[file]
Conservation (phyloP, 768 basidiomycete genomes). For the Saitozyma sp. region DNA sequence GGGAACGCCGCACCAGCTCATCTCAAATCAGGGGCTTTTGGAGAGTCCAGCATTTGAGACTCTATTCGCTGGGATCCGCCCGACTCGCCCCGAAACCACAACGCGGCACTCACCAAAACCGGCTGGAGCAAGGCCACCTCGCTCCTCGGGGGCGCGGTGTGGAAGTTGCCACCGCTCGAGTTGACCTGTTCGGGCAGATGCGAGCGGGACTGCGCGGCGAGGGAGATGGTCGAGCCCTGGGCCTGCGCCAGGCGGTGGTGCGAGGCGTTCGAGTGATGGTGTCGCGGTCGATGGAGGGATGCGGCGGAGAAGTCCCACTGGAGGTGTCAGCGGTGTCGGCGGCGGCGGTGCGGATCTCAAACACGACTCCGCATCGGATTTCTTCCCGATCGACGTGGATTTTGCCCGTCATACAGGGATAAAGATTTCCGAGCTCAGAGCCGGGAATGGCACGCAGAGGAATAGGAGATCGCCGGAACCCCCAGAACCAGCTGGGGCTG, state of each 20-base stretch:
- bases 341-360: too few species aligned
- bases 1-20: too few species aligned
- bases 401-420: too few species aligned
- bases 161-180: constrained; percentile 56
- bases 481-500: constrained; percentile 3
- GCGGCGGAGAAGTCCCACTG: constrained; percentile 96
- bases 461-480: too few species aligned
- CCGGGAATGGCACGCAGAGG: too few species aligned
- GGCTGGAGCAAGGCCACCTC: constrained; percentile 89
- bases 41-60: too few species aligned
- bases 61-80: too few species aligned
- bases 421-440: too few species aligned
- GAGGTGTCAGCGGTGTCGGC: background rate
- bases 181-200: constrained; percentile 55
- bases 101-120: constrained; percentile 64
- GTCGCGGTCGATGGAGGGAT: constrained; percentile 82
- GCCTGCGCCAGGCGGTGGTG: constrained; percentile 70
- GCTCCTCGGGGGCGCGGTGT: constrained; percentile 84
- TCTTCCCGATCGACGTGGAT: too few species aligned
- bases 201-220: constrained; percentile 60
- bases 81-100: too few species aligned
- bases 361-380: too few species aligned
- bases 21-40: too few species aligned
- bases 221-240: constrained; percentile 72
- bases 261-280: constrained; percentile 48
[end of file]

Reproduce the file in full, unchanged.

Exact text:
Conservation (phyloP, 768 basidiomycete genomes). For the Saitozyma sp. region DNA sequence GGGAACGCCGCACCAGCTCATCTCAAATCAGGGGCTTTTGGAGAGTCCAGCATTTGAGACTCTATTCGCTGGGATCCGCCCGACTCGCCCCGAAACCACAACGCGGCACTCACCAAAACCGGCTGGAGCAAGGCCACCTCGCTCCTCGGGGGCGCGGTGTGGAAGTTGCCACCGCTCGAGTTGACCTGTTCGGGCAGATGCGAGCGGGACTGCGCGGCGAGGGAGATGGTCGAGCCCTGGGCCTGCGCCAGGCGGTGGTGCGAGGCGTTCGAGTGATGGTGTCGCGGTCGATGGAGGGATGCGGCGGAGAAGTCCCACTGGAGGTGTCAGCGGTGTCGGCGGCGGCGGTGCGGATCTCAAACACGACTCCGCATCGGATTTCTTCCCGATCGACGTGGATTTTGCCCGTCATACAGGGATAAAGATTTCCGAGCTCAGAGCCGGGAATGGCACGCAGAGGAATAGGAGATCGCCGGAACCCCCAGAACCAGCTGGGGCTG, state of each 20-base stretch:
- bases 341-360: too few species aligned
- bases 1-20: too few species aligned
- bases 401-420: too few species aligned
- bases 161-180: constrained; percentile 56
- bases 481-500: constrained; percentile 3
- GCGGCGGAGAAGTCCCACTG: constrained; percentile 96
- bases 461-480: too few species aligned
- CCGGGAATGGCACGCAGAGG: too few species aligned
- GGCTGGAGCAAGGCCACCTC: constrained; percentile 89
- bases 41-60: too few species aligned
- bases 61-80: too few species aligned
- bases 421-440: too few species aligned
- GAGGTGTCAGCGGTGTCGGC: background rate
- bases 181-200: constrained; percentile 55
- bases 101-120: constrained; percentile 64
- GTCGCGGTCGATGGAGGGAT: constrained; percentile 82
- GCCTGCGCCAGGCGGTGGTG: constrained; percentile 70
- GCTCCTCGGGGGCGCGGTGT: constrained; percentile 84
- TCTTCCCGATCGACGTGGAT: too few species aligned
- bases 201-220: constrained; percentile 60
- bases 81-100: too few species aligned
- bases 361-380: too few species aligned
- bases 21-40: too few species aligned
- bases 221-240: constrained; percentile 72
- bases 261-280: constrained; percentile 48